DNA Analysis Uncovers Cheese-Making Process

With the use of DNA analysis, researchers examined the microbes that exist at various stages of the mozzarella-making process at different dairies. A majority of the bacteria were either Streptococcus or Lactobacillus, but at a smaller dairy, more minor bacterial families could be seen.

DNA Analysis Uncovers Cheese-Making Process

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The common similarity of the microbiota that was involved between dairies proves that, in spite of minor differences among producers, the same microbes produce the mozzarella.

Mozzarella is far more than just a pizza topping. For around 30 years, a unique Italian cheese, buffalo mozzarella from Campania has been known to be a delicacy and protected under EU law. However, what makes this mozzarella so unique? There are simple ingredients: rennet, water buffalo milk, and natural whey starter, processed with the use of brine and fresh water.

Nevertheless, the natural whey starter comprises microbes that are important to making the mozzarella. Researchers from Italy made use of high-throughput 16S rRNA amplicon sequencing, which offers an elaborate picture of what microbes exist and in what ratios, to comprehend how microbes process mozzarella.

This study sheds light on the intricate interactions of microorganisms throughout the manufacturing process and fosters a deeper understanding of the craftsmanship behind this esteemed Italian cheese.”

Dr Alessia Levante, Study Lead Author, University of Parma

This study was published in Frontiers in Microbiology.

Mozzarella Under the Microscope

To qualify for protected designation of origin (PDO) status, buffalo mozzarella has to be produced as per a particular recipe. Pasteurized or raw water buffalo milk is heated and inoculated with a natural whey starter and rennet. This starter acidifies the curd quickly, in turn bringing it to the right pH and making it sufficiently stretchy to be molded.

The formed curds are ripened for around four hours until they attain the right pH when they turn into elastic and can be molded and stretched in boiling water. Then, these curds are hardened under running water and brined. Slight changes in this method make the difference among the products of various dairies.

To study the role of bacteria and if this changes between conventional dairies and more modern ones, Levante and her team chose two dairies in Campania that make mozzarella that qualifies for PDO status: one larger and with the use of more advanced technology, one smaller and with the more conventional processes. They collected samples of the natural whey starter, dairies’ milk, cheese curd before stretching, brine, and mozzarella.

While both dairies produced PDO mozzarella di bufala Campana, subtle variations, such as temperature and duration of processes, influenced the cheese’s microbial composition and potentially impacted organoleptic properties.”

Dr Alessia Levante, Study Lead Author, University of Parma

Bacteria Get a Pizza the Action

To conduct 16S rRNA amplicon gene sequencing, 19 samples were sufficiently concentrated. This functions by sequencing the DNA of a sample and amplifying certain areas of a highly variable gene, then employing this data to find the microbe species existing and the proportions they appear in.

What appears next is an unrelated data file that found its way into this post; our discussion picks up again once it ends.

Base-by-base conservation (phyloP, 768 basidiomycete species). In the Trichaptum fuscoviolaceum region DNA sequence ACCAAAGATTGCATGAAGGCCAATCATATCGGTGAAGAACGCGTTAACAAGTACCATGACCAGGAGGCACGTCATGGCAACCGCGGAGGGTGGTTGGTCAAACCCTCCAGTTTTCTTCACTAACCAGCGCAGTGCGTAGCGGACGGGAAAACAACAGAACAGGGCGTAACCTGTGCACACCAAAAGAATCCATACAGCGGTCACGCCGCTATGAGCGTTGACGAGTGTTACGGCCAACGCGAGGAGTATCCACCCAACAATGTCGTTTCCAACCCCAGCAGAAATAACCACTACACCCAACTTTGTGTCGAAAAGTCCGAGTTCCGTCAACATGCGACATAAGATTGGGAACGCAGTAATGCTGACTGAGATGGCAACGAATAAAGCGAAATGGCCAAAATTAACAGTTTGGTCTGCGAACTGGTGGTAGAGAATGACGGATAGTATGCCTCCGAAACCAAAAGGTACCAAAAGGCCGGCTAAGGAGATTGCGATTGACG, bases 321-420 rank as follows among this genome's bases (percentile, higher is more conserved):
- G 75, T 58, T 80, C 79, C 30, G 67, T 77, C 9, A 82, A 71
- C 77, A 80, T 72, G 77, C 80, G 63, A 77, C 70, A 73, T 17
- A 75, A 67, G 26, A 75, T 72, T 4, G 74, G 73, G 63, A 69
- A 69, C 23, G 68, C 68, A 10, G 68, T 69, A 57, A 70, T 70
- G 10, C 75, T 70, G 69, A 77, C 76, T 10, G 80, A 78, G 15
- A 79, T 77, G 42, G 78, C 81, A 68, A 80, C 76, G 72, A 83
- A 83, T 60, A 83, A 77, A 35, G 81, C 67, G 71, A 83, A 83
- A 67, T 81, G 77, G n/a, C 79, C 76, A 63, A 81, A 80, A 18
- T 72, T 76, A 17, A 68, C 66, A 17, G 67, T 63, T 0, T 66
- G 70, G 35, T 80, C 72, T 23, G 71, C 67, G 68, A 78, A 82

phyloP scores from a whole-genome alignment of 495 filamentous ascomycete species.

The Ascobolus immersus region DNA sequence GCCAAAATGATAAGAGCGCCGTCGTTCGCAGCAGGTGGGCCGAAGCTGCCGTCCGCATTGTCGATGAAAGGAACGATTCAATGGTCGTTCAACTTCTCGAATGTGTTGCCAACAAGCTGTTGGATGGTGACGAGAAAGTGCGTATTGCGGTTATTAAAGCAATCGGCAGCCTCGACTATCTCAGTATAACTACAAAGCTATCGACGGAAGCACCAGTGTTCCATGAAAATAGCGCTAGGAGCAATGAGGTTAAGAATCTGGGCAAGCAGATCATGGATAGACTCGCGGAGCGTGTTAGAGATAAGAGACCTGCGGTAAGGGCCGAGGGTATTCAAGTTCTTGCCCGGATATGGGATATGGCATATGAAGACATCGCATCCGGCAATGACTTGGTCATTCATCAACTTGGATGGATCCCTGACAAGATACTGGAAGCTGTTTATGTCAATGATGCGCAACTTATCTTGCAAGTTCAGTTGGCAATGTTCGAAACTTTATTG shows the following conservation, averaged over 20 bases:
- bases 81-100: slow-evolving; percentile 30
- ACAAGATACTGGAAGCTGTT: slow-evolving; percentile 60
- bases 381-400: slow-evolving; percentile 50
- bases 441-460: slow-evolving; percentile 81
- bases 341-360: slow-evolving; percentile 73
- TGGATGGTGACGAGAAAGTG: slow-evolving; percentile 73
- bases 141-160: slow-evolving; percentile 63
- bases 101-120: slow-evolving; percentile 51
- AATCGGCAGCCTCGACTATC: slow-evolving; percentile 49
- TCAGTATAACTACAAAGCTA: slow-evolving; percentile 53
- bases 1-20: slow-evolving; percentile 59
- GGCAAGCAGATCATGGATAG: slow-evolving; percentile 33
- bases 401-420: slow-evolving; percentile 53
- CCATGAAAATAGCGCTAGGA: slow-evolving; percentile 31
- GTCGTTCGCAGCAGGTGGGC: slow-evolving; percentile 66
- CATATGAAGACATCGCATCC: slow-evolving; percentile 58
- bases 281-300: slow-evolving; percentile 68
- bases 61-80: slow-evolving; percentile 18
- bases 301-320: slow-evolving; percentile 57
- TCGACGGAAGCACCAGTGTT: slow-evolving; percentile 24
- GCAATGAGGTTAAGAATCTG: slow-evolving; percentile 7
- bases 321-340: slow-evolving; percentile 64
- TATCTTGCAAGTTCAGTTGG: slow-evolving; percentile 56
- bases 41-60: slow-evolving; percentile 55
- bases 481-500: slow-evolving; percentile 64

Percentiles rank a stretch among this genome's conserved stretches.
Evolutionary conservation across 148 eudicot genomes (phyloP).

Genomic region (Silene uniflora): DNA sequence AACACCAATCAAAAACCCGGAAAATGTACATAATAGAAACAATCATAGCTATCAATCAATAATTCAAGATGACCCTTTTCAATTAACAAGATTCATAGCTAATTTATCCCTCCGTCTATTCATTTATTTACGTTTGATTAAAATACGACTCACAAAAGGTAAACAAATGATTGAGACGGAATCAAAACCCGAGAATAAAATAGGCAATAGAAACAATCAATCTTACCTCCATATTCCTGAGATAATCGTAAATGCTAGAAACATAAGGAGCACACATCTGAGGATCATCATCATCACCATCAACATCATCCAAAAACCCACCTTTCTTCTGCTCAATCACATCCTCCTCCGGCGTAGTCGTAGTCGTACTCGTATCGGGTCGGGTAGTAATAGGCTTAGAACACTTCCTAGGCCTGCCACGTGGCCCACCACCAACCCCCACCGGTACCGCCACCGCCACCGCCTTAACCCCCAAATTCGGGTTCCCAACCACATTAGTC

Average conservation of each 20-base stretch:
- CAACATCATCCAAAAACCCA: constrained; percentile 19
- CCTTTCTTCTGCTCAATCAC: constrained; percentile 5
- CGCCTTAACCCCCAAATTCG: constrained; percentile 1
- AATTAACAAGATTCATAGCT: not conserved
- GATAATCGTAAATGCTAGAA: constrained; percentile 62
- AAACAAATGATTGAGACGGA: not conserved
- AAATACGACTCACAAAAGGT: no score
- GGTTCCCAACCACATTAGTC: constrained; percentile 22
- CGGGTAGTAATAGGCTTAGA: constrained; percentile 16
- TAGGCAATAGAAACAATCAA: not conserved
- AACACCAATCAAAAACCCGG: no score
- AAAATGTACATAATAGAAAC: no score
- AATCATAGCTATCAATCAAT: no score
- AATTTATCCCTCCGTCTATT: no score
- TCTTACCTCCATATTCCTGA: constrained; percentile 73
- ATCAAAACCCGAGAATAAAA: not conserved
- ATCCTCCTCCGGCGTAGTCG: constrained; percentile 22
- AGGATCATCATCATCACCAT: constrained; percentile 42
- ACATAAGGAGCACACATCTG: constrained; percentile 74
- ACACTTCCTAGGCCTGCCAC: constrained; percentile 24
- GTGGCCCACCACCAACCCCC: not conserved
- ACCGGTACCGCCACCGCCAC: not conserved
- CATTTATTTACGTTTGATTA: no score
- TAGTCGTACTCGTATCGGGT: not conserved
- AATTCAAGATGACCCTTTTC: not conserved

The team found that the pasteurized milk used by the more advanced dairy included fewer microbes and species of microbes in the production compared to the thermized milk utilized by the more conventional dairy, but that the brine samples were as rich in species as the processed cheese samples. A small number of species build and take over at the time of the curd process.

By microbes from the Streptococcus and Lactobacillus genera, both samples were dominated. The natural whey starter from the more conventional dairy had an approximately equal quantity of both, whereas the more advanced dairy employed a natural whey starter dominated by Streptococcus. Particular species within every genus were specific to each dairy. Following curdling, in both samples’ sets, Streptococcus drops and Lactobacillus increases, likely because the thermal stress generated by the stretching process has been eliminated.

The brine also provides a microbial diversity source: it inoculates the exterior layer of the cheese with new microbes as it gets into contact with the cheese surface. But, not all the microbes in the brine seem to be present in the cheese. This could be a result of they are not fit to live on the cheese, or because they form later in the shelf-life of cheese after the cheese samples were taken. In spite of the huge number of microbes species available in the milk and the brine, it seems that the microbial makeup of mozzarella is the most influenced by the natural whey starter.

We are planning a larger project to investigate more deeply the role of raw buffalo’s milk in defining the microbiota. This study’s scope was limited to two dairies and a specific sampling size. To provide more comprehensive insights into the microbial intricacies of traditional food production, future research aims to encompass a larger number of producers and manufacturing days.”

Dr Alessia Levante, Study Lead Author, University of Parma

Journal reference:

Levante, A., et al. (2023) The microbiota of Mozzarella di Bufala Campana PDO cheese: a study across the manufacturing process. Frontiers in Microbiology. doi.org/10.3389/fmicb.2023.1196879


The opinions expressed here are the views of the writer and do not necessarily reflect the views and opinions of AZoLifeSciences.
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